Fanny and Alexander by Ingmar Bergman, adapted by Sharon Oakes

Fanny and Alexander by Ingmar Bergman, adapted by Sharon Oakes. Dir. Gaynor MacFarlane. Perf. Hollie Burgess, Adam Thomas Wright, Stuart McQuarrie. BBC Radio 3, 29 March – 5 April 2015. BBCiPlayer

I have to admit that I had my doubts about this production at the beginning. The plot did not seem to be getting anywhere, and director Gaynor MacFarlane’s use of a narrator commenting on the characters’ behavior seemed more intrusive than dramatically satisfying.

Yet perhaps sometimes it’s wise to stay with a production rather than reach too precipitately for the off-switch. As the drama unfolded, I understood once more how radio has a unique capacity to create alternative worlds and sustain them over a long period of time. “Fanny and Alexander” looks at life in early twentieth century Sweden through the eyes of a ten-year-old boy, the eponymous Alexander (Adam Thomas Wright) – to such an extent that it becomes very difficult to separate fact from fantasy. But perhaps that’s not necessary; this is not a Chekhovian drama, where the author seeks to lay bare the characters’ frustrations in a small, self-enclosed world, but rather a celebration of the childlike power to create alternative worlds where he can communicate with ghosts.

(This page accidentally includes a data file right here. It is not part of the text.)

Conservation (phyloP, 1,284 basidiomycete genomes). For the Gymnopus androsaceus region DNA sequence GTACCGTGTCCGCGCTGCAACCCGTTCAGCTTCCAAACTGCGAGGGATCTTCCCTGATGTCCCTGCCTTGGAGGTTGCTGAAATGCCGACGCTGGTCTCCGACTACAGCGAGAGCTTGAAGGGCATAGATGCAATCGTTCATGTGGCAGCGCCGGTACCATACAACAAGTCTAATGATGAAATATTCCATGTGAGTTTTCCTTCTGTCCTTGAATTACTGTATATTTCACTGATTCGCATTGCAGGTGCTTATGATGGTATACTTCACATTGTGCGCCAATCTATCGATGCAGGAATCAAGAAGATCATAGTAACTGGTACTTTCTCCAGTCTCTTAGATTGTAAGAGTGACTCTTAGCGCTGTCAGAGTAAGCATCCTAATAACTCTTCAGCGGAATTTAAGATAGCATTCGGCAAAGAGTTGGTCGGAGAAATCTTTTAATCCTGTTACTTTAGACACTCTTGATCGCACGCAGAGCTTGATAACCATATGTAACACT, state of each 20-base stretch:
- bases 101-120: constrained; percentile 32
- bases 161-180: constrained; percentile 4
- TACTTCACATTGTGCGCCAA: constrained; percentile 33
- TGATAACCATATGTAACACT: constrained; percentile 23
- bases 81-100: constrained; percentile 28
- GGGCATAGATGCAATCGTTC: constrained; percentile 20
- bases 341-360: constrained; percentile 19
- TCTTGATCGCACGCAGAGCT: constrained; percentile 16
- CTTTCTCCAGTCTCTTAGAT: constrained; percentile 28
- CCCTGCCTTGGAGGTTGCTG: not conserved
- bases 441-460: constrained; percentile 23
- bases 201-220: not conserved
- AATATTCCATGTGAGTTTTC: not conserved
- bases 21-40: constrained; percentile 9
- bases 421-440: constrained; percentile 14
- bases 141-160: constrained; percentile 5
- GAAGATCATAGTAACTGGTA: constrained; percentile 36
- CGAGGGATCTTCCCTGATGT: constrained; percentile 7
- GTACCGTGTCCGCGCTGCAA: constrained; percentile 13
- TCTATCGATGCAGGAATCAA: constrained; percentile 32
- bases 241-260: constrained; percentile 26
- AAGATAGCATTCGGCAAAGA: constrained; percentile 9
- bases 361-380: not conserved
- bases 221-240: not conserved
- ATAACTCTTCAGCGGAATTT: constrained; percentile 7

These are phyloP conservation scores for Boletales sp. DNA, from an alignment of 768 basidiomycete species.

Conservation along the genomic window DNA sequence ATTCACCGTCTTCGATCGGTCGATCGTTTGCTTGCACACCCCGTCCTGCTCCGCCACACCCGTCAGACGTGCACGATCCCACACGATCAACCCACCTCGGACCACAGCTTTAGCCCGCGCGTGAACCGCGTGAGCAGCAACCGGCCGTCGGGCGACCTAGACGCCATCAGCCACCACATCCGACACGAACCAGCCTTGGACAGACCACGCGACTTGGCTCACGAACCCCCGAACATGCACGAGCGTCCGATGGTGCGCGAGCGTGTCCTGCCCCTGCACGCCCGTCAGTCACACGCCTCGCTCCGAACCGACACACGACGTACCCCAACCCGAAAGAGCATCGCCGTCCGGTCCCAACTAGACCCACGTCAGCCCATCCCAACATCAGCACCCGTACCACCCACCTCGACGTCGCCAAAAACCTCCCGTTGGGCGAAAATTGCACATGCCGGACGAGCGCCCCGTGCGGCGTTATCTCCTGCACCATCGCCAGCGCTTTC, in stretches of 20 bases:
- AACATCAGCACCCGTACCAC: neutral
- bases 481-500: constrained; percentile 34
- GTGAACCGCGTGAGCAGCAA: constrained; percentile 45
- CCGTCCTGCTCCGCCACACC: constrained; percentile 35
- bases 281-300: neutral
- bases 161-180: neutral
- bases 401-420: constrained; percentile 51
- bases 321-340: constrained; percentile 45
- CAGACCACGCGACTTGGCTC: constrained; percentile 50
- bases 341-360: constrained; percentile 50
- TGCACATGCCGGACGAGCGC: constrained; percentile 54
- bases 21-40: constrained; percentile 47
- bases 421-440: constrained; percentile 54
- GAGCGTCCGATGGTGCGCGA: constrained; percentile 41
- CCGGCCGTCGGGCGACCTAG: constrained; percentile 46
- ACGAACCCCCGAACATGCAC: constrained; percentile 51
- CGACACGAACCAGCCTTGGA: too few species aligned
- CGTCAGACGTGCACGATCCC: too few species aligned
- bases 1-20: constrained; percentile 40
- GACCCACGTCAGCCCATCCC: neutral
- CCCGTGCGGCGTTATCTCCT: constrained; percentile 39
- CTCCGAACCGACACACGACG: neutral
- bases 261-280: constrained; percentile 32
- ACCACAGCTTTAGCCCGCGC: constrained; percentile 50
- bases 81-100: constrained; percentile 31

It’s significant that the principal adult protagonists in this production are actors – Oscar (Justin Salinger) and Emilie (Lisa Dillon), whose preoccupation with the theater renders them virtually oblivious to what’s happening in the outside world. Very Chekhovian, apparently; at one point I was reminded of Madame Ranevskaya in “The Cherry Orchard.” But Oakes’s script put a positive spin on the material; Emilie might be bound up in a fantasy-world, but that can often prove a positive advantage, enabling her to reflect more deeply on her behavior, as well as that of her children Fanny (Hollie Burgess) and Alexander. She also passes on that vital imaginative quality to them, so that they are able to cope quite easily with life under the tyrannical authority of their stepfather (Mark Bazeley), the local bishop.

Moving effortlessly between various moods – melancholy, elation, serenity – enhanced by Carl Prekopp’s atmospheric music, “Fanny and Alexander” is a listening experience not to be missed, even for those already acquainted with the Bergman source-text. It proves once and for all the uniqueness of radio drama as an art form.